Indian bonds due 2022 fell for a second week, pushing the yield to the highest level in 2 1/2 months, as the central bank signaled it will refrain from adding to this year’s two interest-rate cuts.
The Reserve Bank of India lowered its repurchase rate to 7.50 percent from 7.75 percent on March 19, and said room for further monetary easing was limited by “persisting” inflation. Demand for the notes slowed amid speculation the government will offer new 10-year bonds once the next fiscal year starts April 1, said Ganti N. Murthy, head of fixed income at Peerless Funds Management Co. in Mumbai.
“The RBI has indicated its hands are tied as inflation may remain stubborn,” said Murthy, who helps manage $866 billion in assets. “That is keeping yields at elevated levels.”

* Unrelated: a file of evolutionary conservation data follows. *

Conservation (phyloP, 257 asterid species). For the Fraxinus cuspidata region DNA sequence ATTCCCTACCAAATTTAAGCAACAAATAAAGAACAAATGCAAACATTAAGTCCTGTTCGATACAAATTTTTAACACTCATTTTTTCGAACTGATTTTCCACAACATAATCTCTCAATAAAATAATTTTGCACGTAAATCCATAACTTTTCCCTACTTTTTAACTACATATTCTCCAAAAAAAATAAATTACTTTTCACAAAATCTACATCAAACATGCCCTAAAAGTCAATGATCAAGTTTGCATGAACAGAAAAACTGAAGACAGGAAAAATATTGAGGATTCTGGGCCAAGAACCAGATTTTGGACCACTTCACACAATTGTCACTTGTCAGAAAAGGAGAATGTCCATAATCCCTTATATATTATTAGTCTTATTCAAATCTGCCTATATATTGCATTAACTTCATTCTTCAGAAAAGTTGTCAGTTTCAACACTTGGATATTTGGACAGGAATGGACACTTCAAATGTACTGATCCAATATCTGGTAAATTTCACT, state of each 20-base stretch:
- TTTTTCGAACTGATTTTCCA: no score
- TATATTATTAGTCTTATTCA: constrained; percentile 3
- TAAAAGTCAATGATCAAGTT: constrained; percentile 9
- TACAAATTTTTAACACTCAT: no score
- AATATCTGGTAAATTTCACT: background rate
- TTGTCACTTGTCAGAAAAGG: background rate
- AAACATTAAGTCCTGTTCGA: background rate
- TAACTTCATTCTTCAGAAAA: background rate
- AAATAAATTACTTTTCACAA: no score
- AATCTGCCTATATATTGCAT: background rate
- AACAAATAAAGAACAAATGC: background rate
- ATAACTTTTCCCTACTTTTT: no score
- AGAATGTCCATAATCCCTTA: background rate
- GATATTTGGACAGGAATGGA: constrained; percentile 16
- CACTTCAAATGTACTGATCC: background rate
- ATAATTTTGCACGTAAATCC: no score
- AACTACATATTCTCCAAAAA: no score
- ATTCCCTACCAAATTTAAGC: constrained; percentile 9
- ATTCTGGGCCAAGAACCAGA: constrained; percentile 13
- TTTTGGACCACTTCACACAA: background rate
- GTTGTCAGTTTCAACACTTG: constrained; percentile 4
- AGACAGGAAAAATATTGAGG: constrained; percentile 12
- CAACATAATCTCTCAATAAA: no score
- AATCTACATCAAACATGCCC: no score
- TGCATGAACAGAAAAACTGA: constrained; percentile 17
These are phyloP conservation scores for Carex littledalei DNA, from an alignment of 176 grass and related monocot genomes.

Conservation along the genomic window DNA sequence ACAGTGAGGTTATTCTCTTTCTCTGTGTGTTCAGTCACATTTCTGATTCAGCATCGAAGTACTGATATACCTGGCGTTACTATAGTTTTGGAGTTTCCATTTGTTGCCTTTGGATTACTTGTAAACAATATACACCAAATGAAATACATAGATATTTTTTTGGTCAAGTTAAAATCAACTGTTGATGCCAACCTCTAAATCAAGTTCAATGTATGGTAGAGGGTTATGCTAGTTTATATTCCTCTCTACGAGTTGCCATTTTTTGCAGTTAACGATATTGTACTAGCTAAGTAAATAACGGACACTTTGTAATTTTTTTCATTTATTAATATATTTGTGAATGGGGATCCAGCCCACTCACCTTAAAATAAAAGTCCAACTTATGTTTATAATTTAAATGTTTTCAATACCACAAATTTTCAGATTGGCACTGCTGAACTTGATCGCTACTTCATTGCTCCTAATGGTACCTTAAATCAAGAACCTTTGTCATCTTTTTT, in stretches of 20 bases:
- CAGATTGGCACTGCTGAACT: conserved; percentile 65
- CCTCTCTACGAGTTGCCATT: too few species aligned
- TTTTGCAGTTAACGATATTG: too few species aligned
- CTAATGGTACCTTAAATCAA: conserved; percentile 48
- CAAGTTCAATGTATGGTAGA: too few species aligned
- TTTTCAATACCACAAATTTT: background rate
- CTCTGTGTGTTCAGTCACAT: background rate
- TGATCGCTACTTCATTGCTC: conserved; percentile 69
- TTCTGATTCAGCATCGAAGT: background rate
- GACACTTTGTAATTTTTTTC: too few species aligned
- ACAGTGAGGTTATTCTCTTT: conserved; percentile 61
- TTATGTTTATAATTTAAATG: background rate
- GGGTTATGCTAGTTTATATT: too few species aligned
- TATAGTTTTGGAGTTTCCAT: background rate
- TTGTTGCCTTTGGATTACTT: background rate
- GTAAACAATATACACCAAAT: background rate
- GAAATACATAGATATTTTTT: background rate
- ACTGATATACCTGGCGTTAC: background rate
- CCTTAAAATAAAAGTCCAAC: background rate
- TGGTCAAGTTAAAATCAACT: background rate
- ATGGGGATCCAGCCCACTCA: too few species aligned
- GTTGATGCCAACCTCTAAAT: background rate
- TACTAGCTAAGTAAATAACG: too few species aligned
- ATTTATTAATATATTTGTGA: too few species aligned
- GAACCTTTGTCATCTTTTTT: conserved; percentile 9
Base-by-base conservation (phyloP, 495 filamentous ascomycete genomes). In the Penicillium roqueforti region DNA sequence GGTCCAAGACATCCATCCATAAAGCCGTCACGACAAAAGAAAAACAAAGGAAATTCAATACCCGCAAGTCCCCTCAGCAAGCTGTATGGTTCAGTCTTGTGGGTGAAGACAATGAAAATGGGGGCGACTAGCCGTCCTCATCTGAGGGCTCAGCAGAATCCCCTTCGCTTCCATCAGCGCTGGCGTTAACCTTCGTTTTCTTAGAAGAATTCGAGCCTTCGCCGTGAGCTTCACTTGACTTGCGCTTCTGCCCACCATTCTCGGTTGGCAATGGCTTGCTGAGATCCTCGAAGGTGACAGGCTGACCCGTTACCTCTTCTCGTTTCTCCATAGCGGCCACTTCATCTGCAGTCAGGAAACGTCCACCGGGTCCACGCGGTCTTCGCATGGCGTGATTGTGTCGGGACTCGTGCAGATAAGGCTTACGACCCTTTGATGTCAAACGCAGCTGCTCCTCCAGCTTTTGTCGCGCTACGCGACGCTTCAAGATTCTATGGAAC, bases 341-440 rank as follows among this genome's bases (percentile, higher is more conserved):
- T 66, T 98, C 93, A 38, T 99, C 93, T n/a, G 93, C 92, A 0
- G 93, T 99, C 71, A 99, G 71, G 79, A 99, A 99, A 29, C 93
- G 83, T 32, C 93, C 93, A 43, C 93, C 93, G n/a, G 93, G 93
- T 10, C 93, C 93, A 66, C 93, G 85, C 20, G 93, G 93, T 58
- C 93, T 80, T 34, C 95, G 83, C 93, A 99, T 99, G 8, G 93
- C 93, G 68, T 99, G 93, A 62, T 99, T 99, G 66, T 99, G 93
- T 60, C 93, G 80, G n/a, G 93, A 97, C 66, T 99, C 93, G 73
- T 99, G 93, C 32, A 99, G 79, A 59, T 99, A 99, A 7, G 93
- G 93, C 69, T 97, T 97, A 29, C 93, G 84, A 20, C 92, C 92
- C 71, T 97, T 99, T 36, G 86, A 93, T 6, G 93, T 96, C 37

The yield on the 8.15 percent bonds due June 2022 rose 10 basis points, or 0.10 percentage point, this week to 7.96 percent in Mumbai, according to the central bank’s trading system. The rate rose three basis points today and is the highest since Jan. 3.
Wholesale-price inflation quickened to 6.84 percent in February from a year earlier, while consumer prices rose 10.91 percent, official data show.
The one-year interest-rate swap, a derivative contract used to guard against fluctuations in funding costs, rose four basis points, or 0.04 percentage point, from a week ago to 7.55 percent, according to data compiled by Bloomberg. The rate fell one basis point today.
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